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Transplantation. 2001 Jun 27;71(12):1725-31.

A novel strategy for organ allografts using sublethal (7 Gy) irradiation followed by injection of donor bone marrow cells via portal vein.

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First Department of Pathology, Kansai Medical University, 10-15 Fumizono-cho, Moriguchi City, Osaka 570-8506, Japan.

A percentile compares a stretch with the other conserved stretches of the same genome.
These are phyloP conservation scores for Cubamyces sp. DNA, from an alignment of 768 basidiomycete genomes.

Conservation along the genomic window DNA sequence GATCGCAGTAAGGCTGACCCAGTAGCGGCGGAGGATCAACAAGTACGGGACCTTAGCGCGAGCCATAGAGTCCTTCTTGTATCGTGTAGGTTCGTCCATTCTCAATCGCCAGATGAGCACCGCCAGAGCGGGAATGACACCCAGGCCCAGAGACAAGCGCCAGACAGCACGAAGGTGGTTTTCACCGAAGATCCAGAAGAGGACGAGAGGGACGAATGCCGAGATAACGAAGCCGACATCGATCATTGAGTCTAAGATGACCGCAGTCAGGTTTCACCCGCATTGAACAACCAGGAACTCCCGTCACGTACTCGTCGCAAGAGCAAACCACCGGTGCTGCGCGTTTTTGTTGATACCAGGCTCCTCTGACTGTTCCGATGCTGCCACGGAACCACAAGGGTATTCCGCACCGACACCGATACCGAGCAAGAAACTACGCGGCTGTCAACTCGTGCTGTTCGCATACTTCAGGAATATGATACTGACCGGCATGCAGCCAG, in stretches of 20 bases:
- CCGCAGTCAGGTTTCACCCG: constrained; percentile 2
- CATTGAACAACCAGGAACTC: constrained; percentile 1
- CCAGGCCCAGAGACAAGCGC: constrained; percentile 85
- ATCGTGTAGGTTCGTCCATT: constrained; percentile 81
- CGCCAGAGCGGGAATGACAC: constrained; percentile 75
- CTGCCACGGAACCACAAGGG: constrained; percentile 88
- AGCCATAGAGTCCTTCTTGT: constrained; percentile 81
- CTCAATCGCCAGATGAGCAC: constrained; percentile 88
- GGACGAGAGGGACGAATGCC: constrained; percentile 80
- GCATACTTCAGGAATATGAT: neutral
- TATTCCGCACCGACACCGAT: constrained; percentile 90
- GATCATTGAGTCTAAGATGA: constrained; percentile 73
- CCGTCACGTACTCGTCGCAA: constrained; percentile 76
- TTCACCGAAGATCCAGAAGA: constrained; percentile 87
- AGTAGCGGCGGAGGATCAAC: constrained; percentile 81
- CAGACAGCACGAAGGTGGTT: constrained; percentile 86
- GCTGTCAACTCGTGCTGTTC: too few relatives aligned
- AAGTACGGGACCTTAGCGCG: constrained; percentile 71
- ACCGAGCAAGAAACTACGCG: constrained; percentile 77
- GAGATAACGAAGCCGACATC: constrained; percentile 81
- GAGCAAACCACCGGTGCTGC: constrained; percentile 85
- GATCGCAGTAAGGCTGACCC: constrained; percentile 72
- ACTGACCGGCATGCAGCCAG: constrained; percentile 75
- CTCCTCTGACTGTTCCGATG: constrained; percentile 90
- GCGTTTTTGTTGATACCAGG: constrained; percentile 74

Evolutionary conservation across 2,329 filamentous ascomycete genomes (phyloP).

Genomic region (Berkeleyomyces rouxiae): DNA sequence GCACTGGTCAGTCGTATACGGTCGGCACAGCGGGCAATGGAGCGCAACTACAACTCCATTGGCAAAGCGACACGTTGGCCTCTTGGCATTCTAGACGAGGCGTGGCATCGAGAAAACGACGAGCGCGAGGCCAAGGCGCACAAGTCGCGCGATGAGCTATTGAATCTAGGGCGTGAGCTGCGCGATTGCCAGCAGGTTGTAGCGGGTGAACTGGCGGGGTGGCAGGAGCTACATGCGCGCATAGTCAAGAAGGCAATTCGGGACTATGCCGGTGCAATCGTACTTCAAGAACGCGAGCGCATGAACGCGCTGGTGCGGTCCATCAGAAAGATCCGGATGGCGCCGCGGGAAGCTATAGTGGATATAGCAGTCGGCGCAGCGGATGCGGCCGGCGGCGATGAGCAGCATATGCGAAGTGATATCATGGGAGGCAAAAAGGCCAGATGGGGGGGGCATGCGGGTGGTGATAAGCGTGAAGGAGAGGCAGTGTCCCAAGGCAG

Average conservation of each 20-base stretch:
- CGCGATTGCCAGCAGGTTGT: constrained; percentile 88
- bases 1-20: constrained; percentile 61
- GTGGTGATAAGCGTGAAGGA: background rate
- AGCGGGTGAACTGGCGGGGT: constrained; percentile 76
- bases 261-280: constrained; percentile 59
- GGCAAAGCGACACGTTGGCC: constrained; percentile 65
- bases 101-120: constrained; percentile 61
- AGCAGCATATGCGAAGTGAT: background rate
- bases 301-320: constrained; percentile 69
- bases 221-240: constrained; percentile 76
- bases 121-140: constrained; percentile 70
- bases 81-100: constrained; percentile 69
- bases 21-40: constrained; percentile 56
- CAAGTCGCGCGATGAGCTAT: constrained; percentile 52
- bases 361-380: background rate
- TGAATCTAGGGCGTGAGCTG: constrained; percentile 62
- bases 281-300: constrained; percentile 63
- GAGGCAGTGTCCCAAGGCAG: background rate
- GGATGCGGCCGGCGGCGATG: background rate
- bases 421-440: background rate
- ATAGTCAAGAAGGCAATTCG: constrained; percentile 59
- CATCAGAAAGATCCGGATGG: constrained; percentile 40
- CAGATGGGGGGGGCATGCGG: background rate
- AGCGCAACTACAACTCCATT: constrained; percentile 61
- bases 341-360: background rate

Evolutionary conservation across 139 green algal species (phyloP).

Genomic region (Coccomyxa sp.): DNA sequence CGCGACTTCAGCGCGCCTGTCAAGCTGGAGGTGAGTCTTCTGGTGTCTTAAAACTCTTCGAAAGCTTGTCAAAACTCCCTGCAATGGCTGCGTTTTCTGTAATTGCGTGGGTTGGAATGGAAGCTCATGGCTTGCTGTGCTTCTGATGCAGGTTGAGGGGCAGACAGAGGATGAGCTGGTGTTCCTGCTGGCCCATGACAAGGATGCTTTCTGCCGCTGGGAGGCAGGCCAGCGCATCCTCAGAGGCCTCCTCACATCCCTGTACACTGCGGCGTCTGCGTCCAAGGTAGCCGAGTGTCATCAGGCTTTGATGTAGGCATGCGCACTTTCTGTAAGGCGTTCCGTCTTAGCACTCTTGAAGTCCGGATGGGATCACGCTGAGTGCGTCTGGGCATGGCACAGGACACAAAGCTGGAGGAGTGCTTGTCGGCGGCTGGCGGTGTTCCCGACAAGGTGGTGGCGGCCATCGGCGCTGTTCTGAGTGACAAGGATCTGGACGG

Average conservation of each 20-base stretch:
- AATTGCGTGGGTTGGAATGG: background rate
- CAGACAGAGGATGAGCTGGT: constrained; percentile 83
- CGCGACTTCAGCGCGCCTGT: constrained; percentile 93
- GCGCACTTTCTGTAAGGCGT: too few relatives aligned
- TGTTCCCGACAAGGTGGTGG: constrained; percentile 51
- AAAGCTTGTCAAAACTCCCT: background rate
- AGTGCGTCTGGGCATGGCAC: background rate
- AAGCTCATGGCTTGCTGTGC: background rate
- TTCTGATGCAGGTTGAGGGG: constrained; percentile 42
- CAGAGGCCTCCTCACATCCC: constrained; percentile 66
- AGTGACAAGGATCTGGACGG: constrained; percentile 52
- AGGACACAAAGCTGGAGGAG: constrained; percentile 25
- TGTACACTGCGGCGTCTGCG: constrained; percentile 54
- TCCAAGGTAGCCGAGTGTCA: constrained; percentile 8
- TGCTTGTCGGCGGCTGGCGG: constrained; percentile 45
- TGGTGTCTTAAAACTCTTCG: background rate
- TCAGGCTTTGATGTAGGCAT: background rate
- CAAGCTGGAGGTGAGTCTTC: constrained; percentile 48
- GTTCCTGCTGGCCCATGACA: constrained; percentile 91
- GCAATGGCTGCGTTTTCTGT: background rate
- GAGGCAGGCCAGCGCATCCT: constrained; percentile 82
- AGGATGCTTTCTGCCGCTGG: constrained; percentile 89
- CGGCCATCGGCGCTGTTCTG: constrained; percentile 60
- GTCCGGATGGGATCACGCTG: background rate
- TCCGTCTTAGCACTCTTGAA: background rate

A new strategy for organ allografts that does not require recourse to immunosuppressants is established in mice. The strategy includes sublethal (7 Gy) irradiation followed by the injection of donor bone marrow cells (BMCs) via the portal vein (P.V.) and organ allografts 1 day after irradiation. Irradiation doses (< or =7 Gy) are found to allow the recipients to survive without the need to reconstitute the BMCs, as the recipient hematolymphoid cells can gradually recover. One hundred percent of recipients irradiated with 7 Gy followed by either P.V. or i.v. injection of donor BMCs accept organ allografts (the skin, pancreas, and adrenal glands) for more than 1 year. However, organ allograft survival rates decrease when irradiation doses are reduced; the skin graft survival rate of mice treated with 6.5 Gy and P.V. injection of BMCs is 79%, whereas that of mice treated with 6.5 Gy and i.v. injection is 50%, indicating that the P.V. injection of BMCs induces persistent tolerance more effectively than the i.v. injection. H-2 typing reveals that almost all the hematolymphoid cells (>98%) in the peripheral blood and hematolymphoid organs are donor-derived even 1 year after the treatment (7 Gy and P.V.). The T cells are tolerant to both donor-type and host-type MHC determinants. The major mechanism underlying the persistent tolerance induced by this strategy seems to be because of clonal deletion. This simple and safe strategy would be of great advantage for human organ transplantation.

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